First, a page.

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Startup entrepreneurs face some of the toughest odds when it comes to achieving success. With 90% of startups failing — more than half by Year 3 — there’s seemingly little hope for those looking to start their own company. Yet, small business owners are vital to the U.S. economy. These mom-and-pop shops make up for nearly half of the country’s working population. That said, it makes sense that so many entrepreneurs go on to pursue their dreams despite the risks.
So what’s the key to not just surviving but thriving as a small business? Hacking your budget. Every penny counts when you’re just starting out, and making a few simple adjustments can really save your startup some cash.
1. Marketing strategies
Many small businesses get caught up in implementing a wide variety of marketing strategies to engage their target audience. Yet seeing a single ad can often prompt consumers to make a purchase. It all comes down to how, where and when you market to them. The cheapest and often most effective route is through social media.
Nix traditional advertising and hyper-target ideal clients for free using Facebook, Instagram and even Snapchat. Simply create a captivating post, add it to your account and wait for people to engage with it. When they do, be responsive and answer any questions or concerns they might have. Encourage them to like, share and comment so more people see these posts.
Creating collaborations with startups that share similar values can also cut costs and increase reach, especially during promotional periods. Brian Evans of BDE Ventures suggests looking for partners with audiences in a parallel cluster. In other words, find partners that are different enough to give you leveraged exposure to a substantial number of new potential customers.
Partnerships can also help startups save money by providing access to technology or other resources that would be too expensive to develop or purchase on their own. However, it’s essential that you only form alliances with those who share the same values and aren’t in competition with your brand or business. Otherwise, the deal may backfire and create dissatisfied clients and employees.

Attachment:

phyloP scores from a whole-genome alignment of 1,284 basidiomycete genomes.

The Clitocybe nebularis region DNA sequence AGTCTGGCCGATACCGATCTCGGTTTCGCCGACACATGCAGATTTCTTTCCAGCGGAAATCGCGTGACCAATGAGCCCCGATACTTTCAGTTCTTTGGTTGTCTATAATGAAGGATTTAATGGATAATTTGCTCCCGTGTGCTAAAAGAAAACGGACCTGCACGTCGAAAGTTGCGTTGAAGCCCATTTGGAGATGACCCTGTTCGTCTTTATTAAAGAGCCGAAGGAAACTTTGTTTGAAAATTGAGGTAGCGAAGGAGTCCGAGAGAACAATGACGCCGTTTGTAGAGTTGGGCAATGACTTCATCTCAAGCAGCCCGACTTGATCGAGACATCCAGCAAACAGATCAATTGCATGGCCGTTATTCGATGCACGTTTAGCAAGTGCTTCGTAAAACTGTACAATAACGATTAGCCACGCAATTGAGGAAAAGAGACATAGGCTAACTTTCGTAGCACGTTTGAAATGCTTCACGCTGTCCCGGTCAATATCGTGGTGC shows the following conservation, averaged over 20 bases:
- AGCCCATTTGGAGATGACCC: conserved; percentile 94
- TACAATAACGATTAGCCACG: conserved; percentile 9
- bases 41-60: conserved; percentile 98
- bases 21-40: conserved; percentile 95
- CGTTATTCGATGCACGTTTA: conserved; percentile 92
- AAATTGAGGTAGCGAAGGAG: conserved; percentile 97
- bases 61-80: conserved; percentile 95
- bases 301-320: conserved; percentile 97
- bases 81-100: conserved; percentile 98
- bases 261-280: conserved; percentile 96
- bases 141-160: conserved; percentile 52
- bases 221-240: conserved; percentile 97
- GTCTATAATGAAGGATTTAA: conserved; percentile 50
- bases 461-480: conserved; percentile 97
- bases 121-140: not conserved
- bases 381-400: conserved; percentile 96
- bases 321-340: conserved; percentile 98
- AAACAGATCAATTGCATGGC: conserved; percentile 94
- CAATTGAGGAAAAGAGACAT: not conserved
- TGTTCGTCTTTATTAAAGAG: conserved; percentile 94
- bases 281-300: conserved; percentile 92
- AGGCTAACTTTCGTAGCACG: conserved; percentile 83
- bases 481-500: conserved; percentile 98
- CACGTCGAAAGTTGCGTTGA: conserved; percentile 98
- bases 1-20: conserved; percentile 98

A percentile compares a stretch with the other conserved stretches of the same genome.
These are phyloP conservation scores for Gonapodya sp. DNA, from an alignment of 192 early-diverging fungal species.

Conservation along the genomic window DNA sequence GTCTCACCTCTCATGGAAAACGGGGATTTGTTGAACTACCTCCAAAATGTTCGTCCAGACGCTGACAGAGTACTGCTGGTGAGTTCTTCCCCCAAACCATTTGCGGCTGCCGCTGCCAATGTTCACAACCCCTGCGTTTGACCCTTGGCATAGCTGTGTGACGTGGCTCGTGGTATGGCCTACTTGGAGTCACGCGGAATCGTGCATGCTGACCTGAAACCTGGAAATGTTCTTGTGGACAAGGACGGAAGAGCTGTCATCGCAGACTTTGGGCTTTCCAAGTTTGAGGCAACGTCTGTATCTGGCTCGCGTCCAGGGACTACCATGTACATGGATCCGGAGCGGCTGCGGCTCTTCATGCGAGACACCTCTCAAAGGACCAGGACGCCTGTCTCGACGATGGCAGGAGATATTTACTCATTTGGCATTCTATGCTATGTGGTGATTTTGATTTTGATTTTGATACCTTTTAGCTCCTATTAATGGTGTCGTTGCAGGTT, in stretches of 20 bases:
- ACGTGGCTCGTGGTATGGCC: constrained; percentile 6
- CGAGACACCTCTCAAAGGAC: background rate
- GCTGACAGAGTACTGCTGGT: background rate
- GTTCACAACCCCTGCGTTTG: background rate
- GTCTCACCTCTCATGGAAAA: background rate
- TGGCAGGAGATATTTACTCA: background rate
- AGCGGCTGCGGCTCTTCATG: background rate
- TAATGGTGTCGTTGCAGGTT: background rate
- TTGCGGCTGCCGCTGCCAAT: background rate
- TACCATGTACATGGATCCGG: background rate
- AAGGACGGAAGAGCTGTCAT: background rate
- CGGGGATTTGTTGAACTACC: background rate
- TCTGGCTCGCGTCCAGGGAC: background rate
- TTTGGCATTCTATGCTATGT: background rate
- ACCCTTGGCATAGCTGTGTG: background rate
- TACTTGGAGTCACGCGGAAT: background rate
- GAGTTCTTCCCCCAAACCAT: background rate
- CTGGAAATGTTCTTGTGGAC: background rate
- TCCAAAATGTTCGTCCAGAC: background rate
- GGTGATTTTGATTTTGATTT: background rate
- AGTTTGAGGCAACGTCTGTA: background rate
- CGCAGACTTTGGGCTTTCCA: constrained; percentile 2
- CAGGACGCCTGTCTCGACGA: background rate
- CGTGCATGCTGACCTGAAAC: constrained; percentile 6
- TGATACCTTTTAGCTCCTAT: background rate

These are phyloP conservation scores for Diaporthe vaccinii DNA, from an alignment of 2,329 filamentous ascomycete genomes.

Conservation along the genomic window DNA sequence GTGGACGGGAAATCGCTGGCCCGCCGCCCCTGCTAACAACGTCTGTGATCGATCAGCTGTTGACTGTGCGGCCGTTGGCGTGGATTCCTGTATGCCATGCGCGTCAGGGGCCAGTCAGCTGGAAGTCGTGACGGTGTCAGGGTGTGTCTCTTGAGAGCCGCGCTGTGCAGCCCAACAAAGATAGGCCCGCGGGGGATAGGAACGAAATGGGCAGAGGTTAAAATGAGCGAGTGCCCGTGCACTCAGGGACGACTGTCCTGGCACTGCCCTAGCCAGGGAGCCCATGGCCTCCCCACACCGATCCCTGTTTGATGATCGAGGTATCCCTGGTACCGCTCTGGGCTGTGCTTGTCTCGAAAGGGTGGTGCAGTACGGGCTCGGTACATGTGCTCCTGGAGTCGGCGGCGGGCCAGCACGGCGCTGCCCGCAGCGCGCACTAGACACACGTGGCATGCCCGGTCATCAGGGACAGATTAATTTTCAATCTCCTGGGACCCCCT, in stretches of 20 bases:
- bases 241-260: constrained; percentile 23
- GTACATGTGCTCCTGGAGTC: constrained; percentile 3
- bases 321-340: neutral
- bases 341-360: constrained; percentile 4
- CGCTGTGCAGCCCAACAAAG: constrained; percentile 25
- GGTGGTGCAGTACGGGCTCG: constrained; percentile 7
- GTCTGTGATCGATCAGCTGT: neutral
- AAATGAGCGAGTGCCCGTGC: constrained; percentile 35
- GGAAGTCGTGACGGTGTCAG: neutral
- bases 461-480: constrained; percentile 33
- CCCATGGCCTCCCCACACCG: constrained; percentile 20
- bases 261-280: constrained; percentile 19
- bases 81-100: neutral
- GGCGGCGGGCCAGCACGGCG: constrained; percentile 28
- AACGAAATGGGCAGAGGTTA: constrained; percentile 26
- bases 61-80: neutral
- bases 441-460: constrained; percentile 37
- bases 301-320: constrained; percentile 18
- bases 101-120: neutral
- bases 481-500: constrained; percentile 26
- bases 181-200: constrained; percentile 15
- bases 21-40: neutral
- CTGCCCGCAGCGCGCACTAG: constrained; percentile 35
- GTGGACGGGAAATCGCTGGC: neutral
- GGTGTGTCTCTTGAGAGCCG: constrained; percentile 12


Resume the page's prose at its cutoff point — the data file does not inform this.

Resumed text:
3. Customer service
Did you know that word of mouth generates five times more sales than paid ads? This free form of advertising also happens to be the most powerful. Even negative word of mouth can cause ripples for your business, with 26% of people completely avoiding brands their family and friends share negative stories about.
Obviously, the customer experience is crucial to your success as a startup. Luckily, you don’t have to spend a fortune to keep them happy. You simply have to deliver great customer service. Take feedback seriously, send thank-you messages, manage complaints gracefully, and reward loyal customers with special offers. These simple strategies don’t cost much, and the payoff is well worth the extra bit of effort.
4. Inventory management
Many startups have a problem of stocking either too much or too little inventory in the first few months or years after they open. Both scenarios waste time, space and money, which is why it’s so important to take a proactive approach to inventory management.
Adjust your strategy to include artificial intelligence and machine learning. These technologies can help you analyze and predict consumer demand so your warehouse is always stocked with just enough inventory. Sure, the software might require a significant initial investment, but it’s likely cheaper in the long run. Weigh your options and factor inventory management into your budget so you aren’t hit with expensive stocking emergencies later.
5. Spending habits